280 results for Conference poster

  • What is the host range of Phytophthora agathidicida in New Zealand

    Ryder, Jessica; Burns, Bruce (2016-08-08)

    Conference poster
    The University of Auckland Library

    hytophthora agathidicida is a virulent oomycete plant pathogen, which is currently known to only infect Agathis australis in New Zealand. Phytophthora species rarely have a single plant host, so other hosts for P. agathidicida are likely but unknown. Phytophthora species are also often cryptic and sometimes asymptomatic on their host plants, making it a challenge to identify their true host range. Once an exotic Phytophthora species is introduced to an area, it becomes virtually impossible to eliminate. A sound understanding of a Phytophthora???s epidemiology is needed to prevent its spread onto uninfected hosts. This study determined whether P. agathidicida has a wider host range than currently recognised. Plant community composition was compared between healthy and infected kauri forest to detect possible susceptible species, and detached leaf assays were utilised as a further screen of possible hosts. Results showed a significant difference in species abundances between sites infected with P. agathidicida and sites without P. agathidicida that was unrelated to other potential variables. Leaf assays also indicated several other native plant species other than A.australis as possible carriers or hosts, including Knightia excelsa and Leucopogon fasciculatus. Identifying the host range of P. agathidicida is important for optimising the design of future control strategies for this pathogen.

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  • Synthesis and mechanistic studies of PLA??? inihibition by the marine alkaloid hyrtiosulawesine

    Liew, Lydia; Bourguet-Kondracki, M-L; Copp, BR (2010-10-17)

    Conference poster
    The University of Auckland Library

    The first isolation of hyrtiosulawesine (1) was from an Indonesian collection of the marine sponges Hyrtios erectus and H. reticulatus.1 The ??-carboline alkaloid was subsequently re-isolated from a Red Sea collection of Hyrtios sp. and found to display anti-phospholipase A2 (PLA2) activity with an IC50 value of 14 ??M. Phospholipase A2 catalyses the hydrolysis of membrane phospholipids at the sn-2 position to generate arachidonic acids (AA).3,4 AA are precursors to a large family of compounds known as the eicosanoids associated with inflammatory reactions.4 PLA2 inhibition by hyrtiosulawesine would lead to a decrease in AA and proinflammatory eicosanoids, with anti-inflammatory effect.4 In an effort to understand the structural attributes of the natural product (1) that cause PLA2 inhibition, hyrtiosulawesine and a series of related model compounds (2, 3) will be synthesised and evaluated for biological activity. Biomimetic nucleophiles will be used to probe hyrtiosulawesine and related compounds in order to determine their reactivity and possible site of reaction. Bioactive members of the library of compounds will subsequently be subjected to reaction with bee venom phospholipase A2 to identify the presence of any covalent adducts. Further studies may be directed to discovering the nature and location of the covalent linkage within the enzyme active site. The latest results will be presented. References 1. Salmoun, M.; Devijver, C.; Daloze, D.; Braekman, J.-C.; Van Soest, R. W. M. J. Nat. Prod. 2002, 65, 1173-1176. 2. Sauleau, P.; Martin, M.-T.; Dau, M.-E. T. H.; Youssef, D. T. A.; Bourguet-Kondracki, M.-L. J. Nat. Prod. 2006, 69, 1676-1679. 3. Balsinde, J.; Balboa, M. A.; Insel, P. A.; Dennis, E. A. Annu. Rev. Pharmacol. Toxicol. 1999, 39, 175-189. 4. Parente, L. J. Rheumatol. 2001, 28, 2375-2382.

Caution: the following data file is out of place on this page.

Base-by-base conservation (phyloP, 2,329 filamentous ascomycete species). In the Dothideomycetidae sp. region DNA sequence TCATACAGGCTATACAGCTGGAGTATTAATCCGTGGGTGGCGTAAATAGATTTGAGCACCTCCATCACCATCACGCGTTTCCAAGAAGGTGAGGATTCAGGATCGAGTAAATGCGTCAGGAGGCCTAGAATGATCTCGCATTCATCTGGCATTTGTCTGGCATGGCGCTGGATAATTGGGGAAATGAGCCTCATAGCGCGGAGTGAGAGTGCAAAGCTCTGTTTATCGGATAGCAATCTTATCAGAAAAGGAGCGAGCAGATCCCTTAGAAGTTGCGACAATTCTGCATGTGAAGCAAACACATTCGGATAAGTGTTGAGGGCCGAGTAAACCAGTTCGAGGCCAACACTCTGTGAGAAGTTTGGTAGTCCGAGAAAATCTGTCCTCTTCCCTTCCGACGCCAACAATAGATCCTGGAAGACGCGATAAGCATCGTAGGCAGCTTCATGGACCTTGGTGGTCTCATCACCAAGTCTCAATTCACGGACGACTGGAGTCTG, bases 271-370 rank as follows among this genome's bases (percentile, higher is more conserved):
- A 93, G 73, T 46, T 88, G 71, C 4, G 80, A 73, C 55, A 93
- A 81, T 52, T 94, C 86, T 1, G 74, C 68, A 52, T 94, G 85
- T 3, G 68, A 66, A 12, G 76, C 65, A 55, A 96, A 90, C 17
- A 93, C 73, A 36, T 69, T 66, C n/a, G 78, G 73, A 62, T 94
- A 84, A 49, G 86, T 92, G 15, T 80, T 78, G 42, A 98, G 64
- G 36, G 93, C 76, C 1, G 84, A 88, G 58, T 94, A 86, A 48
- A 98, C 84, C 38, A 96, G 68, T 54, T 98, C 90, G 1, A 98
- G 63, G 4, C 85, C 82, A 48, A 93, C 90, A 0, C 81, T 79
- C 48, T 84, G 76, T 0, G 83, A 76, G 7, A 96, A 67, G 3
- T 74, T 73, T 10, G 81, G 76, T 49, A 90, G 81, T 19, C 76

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  • Structure-based design of small molecule modulators of the adrenomedullin 1 receptor

    Liew, Lydia; Burns, Erica; Jamaluddin, Muhammad; Bonnet, Muriel; Flanagan, JU; Hay, Deborah; Hay, Michael (2015-09-21)

    Conference poster
    The University of Auckland Library